- I review the mind map to reinforce what I've covered. Then I try explaining to my imaginary friend - Henry is what I call him - what I just learned. I will keep reviewing my mind map for the next couple of days.
- Last but not least, I let the wonder of mind mapping make my learning experience more fun. When I now try to explain the topic I've learned to my colleagues, I see that I've remembered the mind map and all the connections I've made.
Brainstorming is a difficult task, especially when I try to generate ideas out of the box. I use the mind mapping technique for creative thinking alone or in a group to visualize creative ideas.
- I start with the central concept I'm ideating about in the middle. Let's say dinner with friends.
- I connect to the main topic, branching out from the center. Each time I branch out. I Ask myself: "What else can I add to this related topic?" (e.g. everyone in the garden, make your own sandwiches...). If I think an idea will create a whole new cluster, I draw a rectangle around it and treat it as a new Hub different from my main topic.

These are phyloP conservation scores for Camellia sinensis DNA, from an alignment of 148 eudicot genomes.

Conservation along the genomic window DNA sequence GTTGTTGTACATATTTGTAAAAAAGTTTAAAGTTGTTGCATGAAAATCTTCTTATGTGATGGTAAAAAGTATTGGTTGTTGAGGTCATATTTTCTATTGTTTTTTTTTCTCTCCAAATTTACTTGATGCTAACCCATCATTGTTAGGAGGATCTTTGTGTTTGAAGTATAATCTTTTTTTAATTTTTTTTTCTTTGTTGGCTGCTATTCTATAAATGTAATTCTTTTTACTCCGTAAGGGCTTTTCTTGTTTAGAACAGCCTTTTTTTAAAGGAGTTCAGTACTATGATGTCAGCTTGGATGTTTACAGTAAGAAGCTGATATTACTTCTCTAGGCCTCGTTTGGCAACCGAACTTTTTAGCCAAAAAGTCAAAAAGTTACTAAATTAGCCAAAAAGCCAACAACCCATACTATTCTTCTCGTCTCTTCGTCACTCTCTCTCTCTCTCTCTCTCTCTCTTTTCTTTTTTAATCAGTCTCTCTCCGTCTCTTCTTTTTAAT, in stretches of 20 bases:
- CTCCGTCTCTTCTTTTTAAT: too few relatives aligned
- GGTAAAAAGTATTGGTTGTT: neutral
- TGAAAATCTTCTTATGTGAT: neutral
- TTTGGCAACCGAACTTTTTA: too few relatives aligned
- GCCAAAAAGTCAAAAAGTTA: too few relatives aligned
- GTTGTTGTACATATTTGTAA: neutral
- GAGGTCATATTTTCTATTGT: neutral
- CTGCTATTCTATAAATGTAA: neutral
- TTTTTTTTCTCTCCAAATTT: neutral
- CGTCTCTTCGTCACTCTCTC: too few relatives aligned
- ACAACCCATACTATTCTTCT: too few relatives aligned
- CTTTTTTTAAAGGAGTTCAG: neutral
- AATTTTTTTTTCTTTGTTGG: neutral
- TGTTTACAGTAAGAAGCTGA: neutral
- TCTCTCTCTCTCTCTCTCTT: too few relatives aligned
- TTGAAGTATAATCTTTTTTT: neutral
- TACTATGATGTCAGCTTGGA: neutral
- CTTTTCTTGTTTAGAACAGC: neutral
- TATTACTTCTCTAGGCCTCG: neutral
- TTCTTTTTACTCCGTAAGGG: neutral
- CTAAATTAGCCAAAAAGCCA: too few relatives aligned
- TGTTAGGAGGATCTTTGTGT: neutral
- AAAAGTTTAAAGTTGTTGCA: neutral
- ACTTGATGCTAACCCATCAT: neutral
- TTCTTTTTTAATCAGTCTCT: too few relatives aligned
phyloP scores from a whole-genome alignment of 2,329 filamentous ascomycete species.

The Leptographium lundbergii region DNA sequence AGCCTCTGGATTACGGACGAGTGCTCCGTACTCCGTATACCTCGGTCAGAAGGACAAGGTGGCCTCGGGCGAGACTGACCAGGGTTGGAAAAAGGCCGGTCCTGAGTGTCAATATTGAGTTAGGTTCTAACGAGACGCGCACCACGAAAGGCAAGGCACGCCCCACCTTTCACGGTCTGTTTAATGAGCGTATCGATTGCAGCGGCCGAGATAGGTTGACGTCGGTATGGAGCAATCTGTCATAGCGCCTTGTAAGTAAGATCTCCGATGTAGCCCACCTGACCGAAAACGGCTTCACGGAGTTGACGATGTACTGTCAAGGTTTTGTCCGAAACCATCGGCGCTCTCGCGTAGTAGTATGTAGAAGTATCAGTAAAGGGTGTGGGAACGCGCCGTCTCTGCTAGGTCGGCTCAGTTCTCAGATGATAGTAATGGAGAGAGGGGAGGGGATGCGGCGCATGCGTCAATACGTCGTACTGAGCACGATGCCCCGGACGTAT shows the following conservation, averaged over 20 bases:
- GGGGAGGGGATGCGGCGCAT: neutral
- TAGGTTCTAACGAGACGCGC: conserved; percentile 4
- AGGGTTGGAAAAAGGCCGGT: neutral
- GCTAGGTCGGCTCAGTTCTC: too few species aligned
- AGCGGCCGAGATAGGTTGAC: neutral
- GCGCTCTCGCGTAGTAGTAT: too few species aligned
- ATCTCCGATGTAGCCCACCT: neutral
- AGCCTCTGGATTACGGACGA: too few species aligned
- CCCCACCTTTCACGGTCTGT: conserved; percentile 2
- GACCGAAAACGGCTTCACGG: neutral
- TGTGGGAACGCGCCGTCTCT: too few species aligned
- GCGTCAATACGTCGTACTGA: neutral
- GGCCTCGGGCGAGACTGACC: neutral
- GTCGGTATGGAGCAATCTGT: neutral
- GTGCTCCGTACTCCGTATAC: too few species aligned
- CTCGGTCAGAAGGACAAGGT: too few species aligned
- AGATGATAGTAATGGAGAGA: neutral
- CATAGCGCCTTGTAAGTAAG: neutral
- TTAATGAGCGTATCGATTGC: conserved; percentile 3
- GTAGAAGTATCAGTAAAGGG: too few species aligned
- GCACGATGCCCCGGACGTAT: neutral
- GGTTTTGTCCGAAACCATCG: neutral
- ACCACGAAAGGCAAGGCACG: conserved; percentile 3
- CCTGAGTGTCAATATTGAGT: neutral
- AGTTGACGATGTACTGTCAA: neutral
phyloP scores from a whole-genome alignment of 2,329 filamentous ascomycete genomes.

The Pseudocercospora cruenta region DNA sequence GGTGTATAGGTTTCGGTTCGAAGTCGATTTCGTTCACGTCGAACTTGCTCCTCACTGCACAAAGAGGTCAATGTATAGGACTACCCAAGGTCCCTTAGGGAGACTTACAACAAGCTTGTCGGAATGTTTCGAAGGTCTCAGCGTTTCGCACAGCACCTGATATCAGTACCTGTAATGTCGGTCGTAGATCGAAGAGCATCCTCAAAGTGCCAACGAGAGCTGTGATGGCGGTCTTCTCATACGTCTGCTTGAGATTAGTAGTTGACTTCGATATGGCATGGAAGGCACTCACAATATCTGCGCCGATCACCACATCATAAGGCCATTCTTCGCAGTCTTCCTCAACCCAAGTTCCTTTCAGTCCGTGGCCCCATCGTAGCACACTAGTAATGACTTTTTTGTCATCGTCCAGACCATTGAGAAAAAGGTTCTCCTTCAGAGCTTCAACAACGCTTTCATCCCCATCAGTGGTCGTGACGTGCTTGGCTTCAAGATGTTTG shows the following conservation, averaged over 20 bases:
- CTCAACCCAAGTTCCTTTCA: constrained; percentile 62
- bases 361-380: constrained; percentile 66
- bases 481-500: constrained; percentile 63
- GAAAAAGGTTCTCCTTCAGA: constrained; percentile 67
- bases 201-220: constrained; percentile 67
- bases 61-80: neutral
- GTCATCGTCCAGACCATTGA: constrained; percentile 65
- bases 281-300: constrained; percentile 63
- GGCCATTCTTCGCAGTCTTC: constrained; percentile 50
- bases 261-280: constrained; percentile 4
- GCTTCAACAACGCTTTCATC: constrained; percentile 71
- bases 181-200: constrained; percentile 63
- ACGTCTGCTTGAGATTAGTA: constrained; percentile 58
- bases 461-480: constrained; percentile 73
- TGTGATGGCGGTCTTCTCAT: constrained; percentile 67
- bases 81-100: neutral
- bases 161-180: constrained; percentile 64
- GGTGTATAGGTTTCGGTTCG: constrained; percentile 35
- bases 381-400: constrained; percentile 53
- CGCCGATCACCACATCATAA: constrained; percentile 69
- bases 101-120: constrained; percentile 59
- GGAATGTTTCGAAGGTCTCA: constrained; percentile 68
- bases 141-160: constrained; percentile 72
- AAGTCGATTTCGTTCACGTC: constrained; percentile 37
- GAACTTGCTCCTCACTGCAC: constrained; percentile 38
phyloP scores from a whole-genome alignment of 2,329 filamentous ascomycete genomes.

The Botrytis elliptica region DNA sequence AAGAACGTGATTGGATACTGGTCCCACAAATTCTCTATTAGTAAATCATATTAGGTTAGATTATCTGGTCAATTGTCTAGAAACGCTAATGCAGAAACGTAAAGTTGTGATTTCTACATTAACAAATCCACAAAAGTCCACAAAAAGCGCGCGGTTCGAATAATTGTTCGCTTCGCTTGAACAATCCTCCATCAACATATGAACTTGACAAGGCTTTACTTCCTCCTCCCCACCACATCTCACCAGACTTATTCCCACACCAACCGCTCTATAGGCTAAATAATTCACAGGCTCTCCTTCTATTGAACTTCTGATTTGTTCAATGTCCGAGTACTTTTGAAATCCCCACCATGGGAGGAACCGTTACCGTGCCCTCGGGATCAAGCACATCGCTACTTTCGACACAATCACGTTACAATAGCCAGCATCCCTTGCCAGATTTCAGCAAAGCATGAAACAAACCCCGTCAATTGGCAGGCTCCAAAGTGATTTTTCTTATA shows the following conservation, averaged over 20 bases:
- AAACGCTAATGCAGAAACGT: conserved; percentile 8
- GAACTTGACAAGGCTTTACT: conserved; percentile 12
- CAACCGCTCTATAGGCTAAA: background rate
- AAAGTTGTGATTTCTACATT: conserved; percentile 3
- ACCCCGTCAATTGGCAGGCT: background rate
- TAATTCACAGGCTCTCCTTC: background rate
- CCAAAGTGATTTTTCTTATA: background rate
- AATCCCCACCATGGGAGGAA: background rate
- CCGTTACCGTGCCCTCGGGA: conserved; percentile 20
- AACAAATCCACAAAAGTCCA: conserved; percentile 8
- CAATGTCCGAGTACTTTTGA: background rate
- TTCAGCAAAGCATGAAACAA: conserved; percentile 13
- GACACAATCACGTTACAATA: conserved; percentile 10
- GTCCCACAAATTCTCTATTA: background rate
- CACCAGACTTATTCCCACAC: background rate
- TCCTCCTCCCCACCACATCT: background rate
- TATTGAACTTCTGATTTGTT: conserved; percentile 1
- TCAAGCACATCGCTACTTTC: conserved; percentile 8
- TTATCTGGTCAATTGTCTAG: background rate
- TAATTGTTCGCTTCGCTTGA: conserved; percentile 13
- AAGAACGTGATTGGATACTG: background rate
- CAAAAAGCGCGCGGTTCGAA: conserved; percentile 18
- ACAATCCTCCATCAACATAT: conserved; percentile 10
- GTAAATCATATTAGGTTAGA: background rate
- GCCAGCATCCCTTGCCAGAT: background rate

- I use each connection as a spark for new ideas. Thinking in different directions about each branch.
- I add drawings, images, notes, and other related content to visualize your idea further.
Set a timer for a maximum of ⏰ 60 minutes. You don't want to keep ideating into oblivion.
In a team setting, mind mapping can be a great tool to communicate your thoughts. Most of the time, a team ideates with sticky notes for a set amount of time, like the 10 for 10 exercise.
Why not replace the sticky notes with a mindmap for each individual? I still need to try this one out in a group, but I'll update the blog when I do it!
- I'd set a timer for 15-30 minutes around a problem we need to ideate about.
- I'd let each team member present their mind map to the team as the team presents their mind maps. The facilitator starts creating an aggregate mind map of the session.
Each person gets a maximum of ⏰ 5 minutes to present their mindmap. You can play with these timings, of course.
- I'd review the aggregate mind map and decide what idea to execute.
When I do a retrospective, a mind map can be a handy tool to brainstorm on a topic we want to improve. To fully understand a topic, I use the 5-why questions exercise to grasp our minds around it. The first issue we think is the root problem is most likely not the root cause of our problem. Using the 5-why method, you can better understand the root cause of your problem.